http://bugs.python.org/issue16061. It was fixed by Serhiy
    Storchaka, who appears to have forgotten more about Python than I'll
    ever know, grrr!!! :)
    The initial complaint came, unsurprisingly, from jmf. But don't worry
    much, even a stopped clock has a better track record... it's at least
    right twice a day. ;)

    --
    ~Ethan~

    I had to chuckle, "initial complaint" indeed!!! He first started
    complaining in August 2012 in this thread
    https://mail.python.org/pipermail/python-list/2012-August/628650.html.
    Then he continued in September 2012 in this thread
    https://mail.python.org/pipermail/python-list/2012-September/631613.html, which
    lead to issue 16061. He's been continuing to moan on and off ever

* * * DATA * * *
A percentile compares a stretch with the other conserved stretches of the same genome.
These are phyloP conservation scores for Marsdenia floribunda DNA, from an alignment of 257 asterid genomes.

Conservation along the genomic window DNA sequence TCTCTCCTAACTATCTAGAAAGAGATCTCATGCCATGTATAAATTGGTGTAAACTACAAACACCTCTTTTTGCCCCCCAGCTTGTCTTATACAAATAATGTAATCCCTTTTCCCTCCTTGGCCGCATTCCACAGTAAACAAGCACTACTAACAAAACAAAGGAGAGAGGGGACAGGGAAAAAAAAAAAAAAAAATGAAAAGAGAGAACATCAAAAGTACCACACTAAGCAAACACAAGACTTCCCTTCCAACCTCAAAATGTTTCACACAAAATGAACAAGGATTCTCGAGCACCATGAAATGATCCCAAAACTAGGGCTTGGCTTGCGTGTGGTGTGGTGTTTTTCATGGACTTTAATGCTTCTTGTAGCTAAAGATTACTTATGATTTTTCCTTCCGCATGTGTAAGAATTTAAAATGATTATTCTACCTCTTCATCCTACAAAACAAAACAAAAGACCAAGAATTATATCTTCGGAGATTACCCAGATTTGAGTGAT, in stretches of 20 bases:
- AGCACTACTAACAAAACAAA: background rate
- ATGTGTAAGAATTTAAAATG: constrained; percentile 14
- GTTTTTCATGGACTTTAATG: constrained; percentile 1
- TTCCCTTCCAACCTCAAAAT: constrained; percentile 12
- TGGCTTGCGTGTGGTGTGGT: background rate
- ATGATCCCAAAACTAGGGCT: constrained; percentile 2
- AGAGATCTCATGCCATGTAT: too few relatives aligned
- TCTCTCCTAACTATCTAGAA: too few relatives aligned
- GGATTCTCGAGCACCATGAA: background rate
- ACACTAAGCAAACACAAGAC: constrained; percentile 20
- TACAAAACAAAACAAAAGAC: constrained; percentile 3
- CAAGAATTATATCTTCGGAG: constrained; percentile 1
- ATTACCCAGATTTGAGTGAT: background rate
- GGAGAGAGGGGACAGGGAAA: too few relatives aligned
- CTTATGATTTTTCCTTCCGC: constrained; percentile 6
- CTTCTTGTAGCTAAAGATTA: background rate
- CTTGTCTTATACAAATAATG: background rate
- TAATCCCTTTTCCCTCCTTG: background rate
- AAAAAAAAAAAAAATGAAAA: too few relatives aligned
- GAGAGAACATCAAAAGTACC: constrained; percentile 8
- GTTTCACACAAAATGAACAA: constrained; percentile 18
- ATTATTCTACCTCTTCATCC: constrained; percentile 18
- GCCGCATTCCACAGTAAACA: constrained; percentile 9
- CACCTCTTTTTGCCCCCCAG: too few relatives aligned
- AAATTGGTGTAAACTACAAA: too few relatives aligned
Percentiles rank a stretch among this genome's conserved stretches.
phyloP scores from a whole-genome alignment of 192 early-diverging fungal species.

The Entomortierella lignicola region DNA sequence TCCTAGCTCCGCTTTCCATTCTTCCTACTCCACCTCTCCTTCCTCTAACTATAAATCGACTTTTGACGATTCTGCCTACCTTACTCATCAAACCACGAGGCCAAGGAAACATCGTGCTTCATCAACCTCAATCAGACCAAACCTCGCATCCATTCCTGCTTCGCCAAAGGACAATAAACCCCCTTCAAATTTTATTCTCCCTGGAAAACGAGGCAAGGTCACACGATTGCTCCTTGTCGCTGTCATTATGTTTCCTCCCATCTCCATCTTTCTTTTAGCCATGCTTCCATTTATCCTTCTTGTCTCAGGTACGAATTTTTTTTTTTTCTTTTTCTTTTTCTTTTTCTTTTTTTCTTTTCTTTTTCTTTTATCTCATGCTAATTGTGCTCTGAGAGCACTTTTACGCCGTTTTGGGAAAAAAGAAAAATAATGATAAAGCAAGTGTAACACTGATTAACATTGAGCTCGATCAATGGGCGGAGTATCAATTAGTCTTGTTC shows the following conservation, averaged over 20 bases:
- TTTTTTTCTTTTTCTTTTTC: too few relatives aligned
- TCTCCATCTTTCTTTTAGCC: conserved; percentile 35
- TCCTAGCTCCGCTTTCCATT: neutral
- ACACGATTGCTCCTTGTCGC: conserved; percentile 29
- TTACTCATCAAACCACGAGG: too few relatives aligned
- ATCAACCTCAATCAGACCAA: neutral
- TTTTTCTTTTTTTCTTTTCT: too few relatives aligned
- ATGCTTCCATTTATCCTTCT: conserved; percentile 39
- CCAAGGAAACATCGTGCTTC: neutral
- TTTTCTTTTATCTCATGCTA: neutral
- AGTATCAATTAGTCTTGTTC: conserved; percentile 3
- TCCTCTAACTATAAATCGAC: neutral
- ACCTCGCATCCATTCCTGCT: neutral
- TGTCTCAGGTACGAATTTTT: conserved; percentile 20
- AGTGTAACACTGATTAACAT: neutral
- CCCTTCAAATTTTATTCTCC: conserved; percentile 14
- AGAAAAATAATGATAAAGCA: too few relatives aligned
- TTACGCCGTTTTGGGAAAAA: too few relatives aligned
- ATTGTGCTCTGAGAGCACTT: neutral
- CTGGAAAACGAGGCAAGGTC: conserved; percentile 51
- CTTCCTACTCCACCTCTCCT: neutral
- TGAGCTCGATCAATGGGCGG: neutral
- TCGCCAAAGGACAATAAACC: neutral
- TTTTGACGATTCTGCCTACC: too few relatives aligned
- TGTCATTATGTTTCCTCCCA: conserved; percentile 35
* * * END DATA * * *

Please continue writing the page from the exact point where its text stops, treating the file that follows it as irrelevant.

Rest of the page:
since, but funnily enough has *NEVER* produced a single shred of
    evidence to back his claims. We'll have to wait until the cows come
    home before he does.


    Contrast that to the Victor Stinner statement here
    http://bugs.python.org/issue16061#msg171413 "Python 3.3 is 2x faster
    than Python 3.2 to replace a character with another if the string only
    contains the character 3 times. This is not acceptable, Python 3.3 must
    be as slow as Python 3.2!" Thinking about that I really do want the
    Python 2 code back. Apart from the PEP 393 implementation being faster,
    using less memory and being correct, it has nothing to offer. Now what
    Python sketch does that remind me of? :)


    --
    Python is the second best programming language in the world.
    But the best has yet to be invented. Christian Tismer


    Mark Lawrence
  • Wxjmfauth at Dec 2, 2013 at 12:39 pm

    Le dimanche 1 d?cembre 2013 21:54:48 UTC+1, Tim Delaney a ?crit?:
    On 2 December 2013 07:15, wrote:


    0.11.13 02:44, Steven D'Aprano ???????(??):